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The Hand Of Misfortune
Between the two men, seated opposite each other in the large but somewhat barely
furnished office, the radical differences, both in appearance and mannerisms, perhaps,
also, in disposition, had never been more strongly evident. They were partners in business
and face to face with ruin. Stephen Laverick, senior member of the firm, although an air
of steadfast gloom had settled upon his clean-cut, powerful countenance, retained even in
despair something of that dogged composure, temperamental and wholly British, which
had served him well along the road to fortune. Arthur Morrison, the man who sat on the
other side of the table, a Jew to his finger-tips notwithstanding his altered name, sat like a
broken thing, with tears in his terrified eyes, disordered hair, and parchment-pale face.
Words had flown from his lips in a continual stream. He floundered in his misery, sobbed
about it like a child. The hand of misfortune had stripped him naked, and one man, at
least, saw him as he really was.
"I can't stand it, Laverick, - I couldn't face them all. It's too cruel - too horrible! Eighteen
thousand pounds gone in one week, forty thousand in a month! Forty thousand pounds!
Oh, my God!"
He writhed in agony. The man on the other side of the table said nothing.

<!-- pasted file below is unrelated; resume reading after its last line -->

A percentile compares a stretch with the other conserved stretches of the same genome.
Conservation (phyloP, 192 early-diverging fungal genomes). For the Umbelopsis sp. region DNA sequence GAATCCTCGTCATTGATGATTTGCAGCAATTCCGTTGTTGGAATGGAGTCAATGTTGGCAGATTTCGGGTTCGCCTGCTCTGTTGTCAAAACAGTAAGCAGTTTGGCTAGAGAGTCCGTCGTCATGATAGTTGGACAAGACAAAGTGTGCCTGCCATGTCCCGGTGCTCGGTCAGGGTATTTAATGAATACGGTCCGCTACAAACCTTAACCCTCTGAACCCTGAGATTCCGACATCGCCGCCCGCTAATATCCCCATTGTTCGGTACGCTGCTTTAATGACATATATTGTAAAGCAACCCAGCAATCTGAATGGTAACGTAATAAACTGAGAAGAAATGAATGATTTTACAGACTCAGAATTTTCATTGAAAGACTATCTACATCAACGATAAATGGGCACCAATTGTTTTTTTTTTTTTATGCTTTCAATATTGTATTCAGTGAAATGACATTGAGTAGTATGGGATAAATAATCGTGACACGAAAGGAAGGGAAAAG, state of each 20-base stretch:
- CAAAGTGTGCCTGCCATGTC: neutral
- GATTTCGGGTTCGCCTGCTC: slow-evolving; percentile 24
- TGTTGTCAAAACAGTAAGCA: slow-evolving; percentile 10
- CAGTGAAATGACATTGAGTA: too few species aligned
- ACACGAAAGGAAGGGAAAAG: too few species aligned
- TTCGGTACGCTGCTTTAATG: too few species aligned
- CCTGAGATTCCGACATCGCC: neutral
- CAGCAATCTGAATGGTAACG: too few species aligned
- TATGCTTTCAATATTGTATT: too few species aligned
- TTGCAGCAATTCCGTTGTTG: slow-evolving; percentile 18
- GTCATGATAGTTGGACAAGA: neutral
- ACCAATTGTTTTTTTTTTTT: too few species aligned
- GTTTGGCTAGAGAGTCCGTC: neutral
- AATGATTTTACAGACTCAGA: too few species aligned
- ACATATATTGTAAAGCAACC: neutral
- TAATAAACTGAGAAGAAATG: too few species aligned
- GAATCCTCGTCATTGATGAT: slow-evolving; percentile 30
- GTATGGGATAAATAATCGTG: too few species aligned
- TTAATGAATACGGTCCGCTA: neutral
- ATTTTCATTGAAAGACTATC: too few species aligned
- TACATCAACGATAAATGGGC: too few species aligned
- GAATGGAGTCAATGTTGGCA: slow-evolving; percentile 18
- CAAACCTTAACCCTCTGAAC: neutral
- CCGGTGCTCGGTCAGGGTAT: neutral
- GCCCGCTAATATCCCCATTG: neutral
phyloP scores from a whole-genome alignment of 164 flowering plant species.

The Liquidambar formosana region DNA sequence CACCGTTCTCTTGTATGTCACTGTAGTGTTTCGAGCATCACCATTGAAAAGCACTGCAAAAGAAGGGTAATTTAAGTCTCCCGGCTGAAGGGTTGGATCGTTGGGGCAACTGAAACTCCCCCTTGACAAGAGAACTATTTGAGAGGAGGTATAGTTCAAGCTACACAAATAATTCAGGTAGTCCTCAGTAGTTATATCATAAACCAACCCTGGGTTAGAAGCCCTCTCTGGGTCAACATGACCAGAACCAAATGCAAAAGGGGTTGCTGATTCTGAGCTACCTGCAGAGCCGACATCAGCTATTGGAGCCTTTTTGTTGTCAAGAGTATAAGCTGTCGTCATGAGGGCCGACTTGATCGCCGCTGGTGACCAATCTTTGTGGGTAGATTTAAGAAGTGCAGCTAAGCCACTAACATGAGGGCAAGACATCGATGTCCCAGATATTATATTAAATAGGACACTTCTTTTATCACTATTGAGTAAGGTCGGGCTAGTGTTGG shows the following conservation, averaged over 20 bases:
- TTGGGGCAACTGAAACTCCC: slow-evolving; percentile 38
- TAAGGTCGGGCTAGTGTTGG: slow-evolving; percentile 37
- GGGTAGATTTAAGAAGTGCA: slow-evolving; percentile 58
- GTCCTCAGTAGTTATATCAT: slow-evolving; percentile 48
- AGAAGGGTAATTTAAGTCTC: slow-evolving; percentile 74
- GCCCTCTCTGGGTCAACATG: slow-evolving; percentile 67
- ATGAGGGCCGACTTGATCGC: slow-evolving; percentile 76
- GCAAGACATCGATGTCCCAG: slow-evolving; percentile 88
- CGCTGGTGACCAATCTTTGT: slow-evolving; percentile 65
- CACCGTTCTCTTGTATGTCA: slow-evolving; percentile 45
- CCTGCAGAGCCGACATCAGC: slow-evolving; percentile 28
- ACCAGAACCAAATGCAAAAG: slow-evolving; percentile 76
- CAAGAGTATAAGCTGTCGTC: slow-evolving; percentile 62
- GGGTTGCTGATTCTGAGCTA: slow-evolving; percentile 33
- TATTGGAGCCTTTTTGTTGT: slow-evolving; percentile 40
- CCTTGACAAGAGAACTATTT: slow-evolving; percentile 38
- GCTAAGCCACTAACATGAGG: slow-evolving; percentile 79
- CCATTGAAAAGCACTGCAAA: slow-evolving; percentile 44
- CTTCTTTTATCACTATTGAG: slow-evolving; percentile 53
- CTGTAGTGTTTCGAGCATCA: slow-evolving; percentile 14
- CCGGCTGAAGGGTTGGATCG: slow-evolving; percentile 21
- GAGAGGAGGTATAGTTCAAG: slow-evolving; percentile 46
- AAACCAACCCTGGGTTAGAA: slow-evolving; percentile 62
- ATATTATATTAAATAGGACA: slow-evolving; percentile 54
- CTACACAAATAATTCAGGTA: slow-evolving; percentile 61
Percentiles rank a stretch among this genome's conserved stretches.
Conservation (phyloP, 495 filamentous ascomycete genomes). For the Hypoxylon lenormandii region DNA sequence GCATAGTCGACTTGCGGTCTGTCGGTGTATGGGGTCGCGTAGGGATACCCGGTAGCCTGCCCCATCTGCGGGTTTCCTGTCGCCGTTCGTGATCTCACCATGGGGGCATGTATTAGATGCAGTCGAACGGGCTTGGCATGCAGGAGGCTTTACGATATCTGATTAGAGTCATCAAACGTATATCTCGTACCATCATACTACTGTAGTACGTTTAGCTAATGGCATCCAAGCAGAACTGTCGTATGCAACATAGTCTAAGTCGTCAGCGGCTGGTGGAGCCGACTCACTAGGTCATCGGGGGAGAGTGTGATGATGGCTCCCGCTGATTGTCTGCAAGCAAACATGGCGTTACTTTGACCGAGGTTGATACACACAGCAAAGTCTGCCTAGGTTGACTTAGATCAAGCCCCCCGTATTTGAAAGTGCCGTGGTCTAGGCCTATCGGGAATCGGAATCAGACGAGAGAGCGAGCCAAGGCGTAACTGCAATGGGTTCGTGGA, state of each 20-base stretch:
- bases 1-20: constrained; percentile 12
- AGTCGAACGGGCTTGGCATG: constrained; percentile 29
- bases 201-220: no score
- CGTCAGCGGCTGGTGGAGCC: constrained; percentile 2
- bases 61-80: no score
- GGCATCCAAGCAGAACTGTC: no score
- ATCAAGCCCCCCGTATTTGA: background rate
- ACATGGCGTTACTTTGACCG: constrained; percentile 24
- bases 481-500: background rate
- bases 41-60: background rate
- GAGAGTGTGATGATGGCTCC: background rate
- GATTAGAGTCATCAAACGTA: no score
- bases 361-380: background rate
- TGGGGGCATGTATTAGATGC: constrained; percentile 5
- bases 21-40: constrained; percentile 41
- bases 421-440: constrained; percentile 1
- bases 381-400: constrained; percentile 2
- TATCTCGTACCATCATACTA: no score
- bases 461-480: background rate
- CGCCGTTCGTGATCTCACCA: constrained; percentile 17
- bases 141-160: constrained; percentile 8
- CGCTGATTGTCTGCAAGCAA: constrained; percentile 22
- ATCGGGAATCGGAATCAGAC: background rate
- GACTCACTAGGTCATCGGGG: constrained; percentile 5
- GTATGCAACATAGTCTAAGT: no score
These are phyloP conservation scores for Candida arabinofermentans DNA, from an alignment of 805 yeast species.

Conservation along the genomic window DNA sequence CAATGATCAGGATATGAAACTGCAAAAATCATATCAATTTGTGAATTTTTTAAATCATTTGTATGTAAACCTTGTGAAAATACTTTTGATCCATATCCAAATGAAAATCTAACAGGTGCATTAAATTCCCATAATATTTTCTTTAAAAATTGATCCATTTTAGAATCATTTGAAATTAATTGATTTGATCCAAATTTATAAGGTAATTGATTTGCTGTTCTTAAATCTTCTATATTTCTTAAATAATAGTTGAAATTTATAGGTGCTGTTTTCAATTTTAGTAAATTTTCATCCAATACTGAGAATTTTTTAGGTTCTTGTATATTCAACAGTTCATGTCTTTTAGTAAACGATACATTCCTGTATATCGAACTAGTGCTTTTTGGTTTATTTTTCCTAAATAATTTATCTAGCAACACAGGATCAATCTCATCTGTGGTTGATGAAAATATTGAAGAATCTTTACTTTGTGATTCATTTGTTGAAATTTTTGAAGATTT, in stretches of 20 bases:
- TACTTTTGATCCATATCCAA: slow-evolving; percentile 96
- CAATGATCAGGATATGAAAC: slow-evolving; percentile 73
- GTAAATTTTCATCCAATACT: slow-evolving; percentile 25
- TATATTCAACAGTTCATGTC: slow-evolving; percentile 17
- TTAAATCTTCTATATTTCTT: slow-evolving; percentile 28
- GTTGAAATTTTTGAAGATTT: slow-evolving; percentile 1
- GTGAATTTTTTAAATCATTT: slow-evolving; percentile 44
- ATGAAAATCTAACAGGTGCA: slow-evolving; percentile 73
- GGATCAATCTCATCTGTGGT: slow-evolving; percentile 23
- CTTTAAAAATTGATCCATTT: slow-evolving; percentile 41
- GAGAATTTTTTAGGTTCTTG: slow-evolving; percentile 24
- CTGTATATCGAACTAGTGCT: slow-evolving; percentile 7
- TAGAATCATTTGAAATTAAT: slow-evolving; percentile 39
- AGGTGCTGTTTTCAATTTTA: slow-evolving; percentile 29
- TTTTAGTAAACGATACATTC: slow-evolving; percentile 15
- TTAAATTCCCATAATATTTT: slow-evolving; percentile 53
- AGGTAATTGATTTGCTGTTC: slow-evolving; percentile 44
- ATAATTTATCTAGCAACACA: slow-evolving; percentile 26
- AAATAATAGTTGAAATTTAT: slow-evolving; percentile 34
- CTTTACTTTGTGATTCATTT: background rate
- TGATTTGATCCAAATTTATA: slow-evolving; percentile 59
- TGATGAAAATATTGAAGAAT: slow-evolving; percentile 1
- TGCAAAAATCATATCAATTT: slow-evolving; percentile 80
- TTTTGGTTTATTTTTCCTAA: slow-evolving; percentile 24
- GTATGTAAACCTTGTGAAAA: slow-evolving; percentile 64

"If we could only have held on a little longer! 'Unions' must turn! They will turn!
Laverick, have you tried all your friends? Think! Have you tried them all? Twenty
thousand pounds would see us through it. We should get our own money back - I am sure
of it. There's Rendell, Laverick. He'd do anything for you. You're always shooting or
playing cricket with him. Have you asked him, Laverick? He'd never miss the money."
"You and I see things differently, Morrison," Laverick answered. "Nothing would induce
me to borrow money from a friend."
"But at a time like this," Morrison pleaded passionately. "Every one does it sometimes.
He'd be glad to help you. I know he would. Have you ever thought what it will be like,
Laverick, to be hammered?"
"I have," Laverick admitted wearily. "God knows it seems as terrible a thing to me as it
can to you! But if we go down, we must go down with clean hands. I've no faith in your
infernal market, and not one penny will I borrow from a friend."
The Jew's face was almost piteous. He stretched himself across the table. There were
genuine tears in his eyes.
"Laverick," he said, "old man, you're wrong. I know you think I've been led away. I've
taken you out of our depth, but the only trouble has been that we haven't had enough
capital, and no backing. Those who stand up will win. They will make money."
"Unfortunately," Laverick remarked, "we cannot stand up. Please understand that I will
not discuss this matter with you in any way. I will not borrow money from Rendell or any